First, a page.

I would like to clarify one statement you have. Citing the source will NEVER relieve anyone of copyright infringement, it’s not a matter of maybe. If the work is licensed under a creative commons that may be sufficient, but creative commons is a licensing mechanism that changes the nature of how usage of the work is handled.

    This is an important conversation that needs to continue among the online community.ReplyCancel

    • Morgan (The818) - Sara, I’m so glad you confirmed the watermark removal question. Your contributions to these discussions are invaluable.ReplyCancel

      • alexandra - Must second what Morgan said. Sara, you bring knowledge that is much needed and too highly disregarded online. As usual, I love that you always have great insight to add.ReplyCancel

    • Jill - You rock for chiming in and sharing your knowledge, Sara. I really, really appreciate that you added to this conversation and gave us all some more to think about. Thank you.ReplyCancel

  • Lisa - I think this post may be coming across differently than you want it to, for those of us not in the business.

    I get you are mad, and have every right to be. However, there is a very strong scolding tone and I’ve never met a person who responds well to be scolded. It usually prompts more of an, “Well, yeah? F you!” response than a, “Oh, gee, you’ve made me see the error of my ways.” response.

    Specifically, “You found my Mommy Truth but didn’t know it was mine because the watermark was already cropped off when you found it? Well, who were you planning on citing for your source? I mean, you were planning on citing someone, right? And not Google, Pinterest or Facebook? Because if you found my image w/out my watermark and couldn’t tell who made it, then you shouldn’t share it.”

    Your expectation that people not in the biz would know about this is unrealistic. And I say that as a person who puts the original source as text in my original pins. When I repin something? No, I don’t go hunting for the original source, I often don’t even bother to click through before re-pinning, especially if it’s a pretty picture. There is nothing that suggests anyone should do this and many indications that one needn’t bother. To be mad at people, to use that tone, “Well, you were planning citing for your source?” doesn’t win over anyone to your cause.

    I get how your anger at those who should know better would spill over, I do. But as Phil Jackson says, anger is the enemy of instruction.ReplyCancel

    • Jill - Lisa, I’ll admit again that this topic really brings the anger out in me. It’s not about my content being shared by people who truly are unaware of what they’re doing wrong. It’s about people who know better, who SHOULD know better, and don’t care.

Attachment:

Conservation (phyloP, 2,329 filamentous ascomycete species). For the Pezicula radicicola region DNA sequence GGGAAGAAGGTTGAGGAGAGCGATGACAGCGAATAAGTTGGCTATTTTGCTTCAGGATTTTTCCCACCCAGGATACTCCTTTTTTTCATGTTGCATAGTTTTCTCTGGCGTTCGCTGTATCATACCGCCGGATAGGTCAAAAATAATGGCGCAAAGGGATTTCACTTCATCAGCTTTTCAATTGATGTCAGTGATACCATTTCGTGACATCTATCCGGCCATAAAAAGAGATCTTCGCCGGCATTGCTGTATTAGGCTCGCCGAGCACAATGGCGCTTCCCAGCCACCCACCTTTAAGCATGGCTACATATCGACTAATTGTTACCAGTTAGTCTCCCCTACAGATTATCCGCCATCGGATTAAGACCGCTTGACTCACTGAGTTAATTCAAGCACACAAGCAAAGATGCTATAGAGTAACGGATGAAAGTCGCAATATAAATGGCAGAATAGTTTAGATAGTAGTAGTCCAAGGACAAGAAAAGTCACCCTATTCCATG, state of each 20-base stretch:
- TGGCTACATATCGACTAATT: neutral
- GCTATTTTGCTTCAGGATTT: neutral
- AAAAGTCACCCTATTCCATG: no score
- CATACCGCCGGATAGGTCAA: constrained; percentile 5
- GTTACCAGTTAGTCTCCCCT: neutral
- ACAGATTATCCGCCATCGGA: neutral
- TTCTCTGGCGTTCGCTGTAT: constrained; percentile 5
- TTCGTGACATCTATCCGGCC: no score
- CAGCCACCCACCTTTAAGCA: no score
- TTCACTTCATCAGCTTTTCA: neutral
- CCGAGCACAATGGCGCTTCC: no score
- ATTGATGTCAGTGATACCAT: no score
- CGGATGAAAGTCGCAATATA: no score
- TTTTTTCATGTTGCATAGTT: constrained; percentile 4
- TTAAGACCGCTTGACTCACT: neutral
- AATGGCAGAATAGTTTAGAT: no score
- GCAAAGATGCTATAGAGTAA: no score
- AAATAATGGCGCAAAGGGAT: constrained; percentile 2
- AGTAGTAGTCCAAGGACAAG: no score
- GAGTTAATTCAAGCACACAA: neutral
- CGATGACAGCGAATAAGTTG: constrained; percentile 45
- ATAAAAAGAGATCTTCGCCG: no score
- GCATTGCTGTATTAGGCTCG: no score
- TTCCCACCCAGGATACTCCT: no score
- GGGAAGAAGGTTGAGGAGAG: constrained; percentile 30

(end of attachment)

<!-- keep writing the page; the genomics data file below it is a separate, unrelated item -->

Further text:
I apologize if it came off that way. I meant that passage to be directed at the big FB pages who have done this to me and so many others time and time again, always giving us the same lame excuse that they “found the image that way on Pinterest/google.” For them, I kinda hope this post DOES come off as angry because I am. We all are. We’re sick of it. I’m sick of major companies whose FB page managers make 5x more than I make blogging, jacking my images and not even taking 5 minutes to try to track it down.

      But yes, I know, tone and all that. The anger wasn’t meant for people who truly don’t know better.ReplyCancel

      • alexandra - Lisa,
        I just wanted to let you know, for your own protection, that what you repin (as well as what you pin) falls under the same copyright laws. You agree to them when you agree to the Pinterest Terms of Service. You can find all of that info, from copyright to how to use Pinterest on their About pages.ReplyCancel

  • Alex Asher Sears - This is so awesome in so many ways. Ignorance isn’t bliss. And people need to respect those who want to have their content shared as much as those that prefer more control over their content. They’re both valid.ReplyCancel

  • Beth Chupp - Thank you so much for posting this. While Imhad no idea about many of these issues I know better now! Thanks for informing me!ReplyCancel

  • Kate Tietje - You forgot that thing where they pin your content and if, say, it’s a recipe or something, they’ll post the ENTIRE content to the ‘comments’ section so people don’t have to click back to the original post. Yes, this makes it ‘easier’ for you because everything’s on your Pinterest, but this, too, is kind of stealing. Linked back to the source, but depriving the source of clicks. Also taking someone’s recipe without credit, or even WITH credit but copying/pasting the instructions too is illegal — you’re supposed to write your own. Even if you have the blogger’s permission to share the recipe in general! A lot of people share a lot of things and just don’t get it.ReplyCancel

  • nebuchudnessar - Absolutely!
    I work really hard to make sure I credit original sources when I link (even on pinterest, when I have to spend a good 10 mins trying to find the original source people people have pinned it incorrectly)

    I am not a creator, and I always want to credit the fabulous people who come up with this stuff 🙂ReplyCancel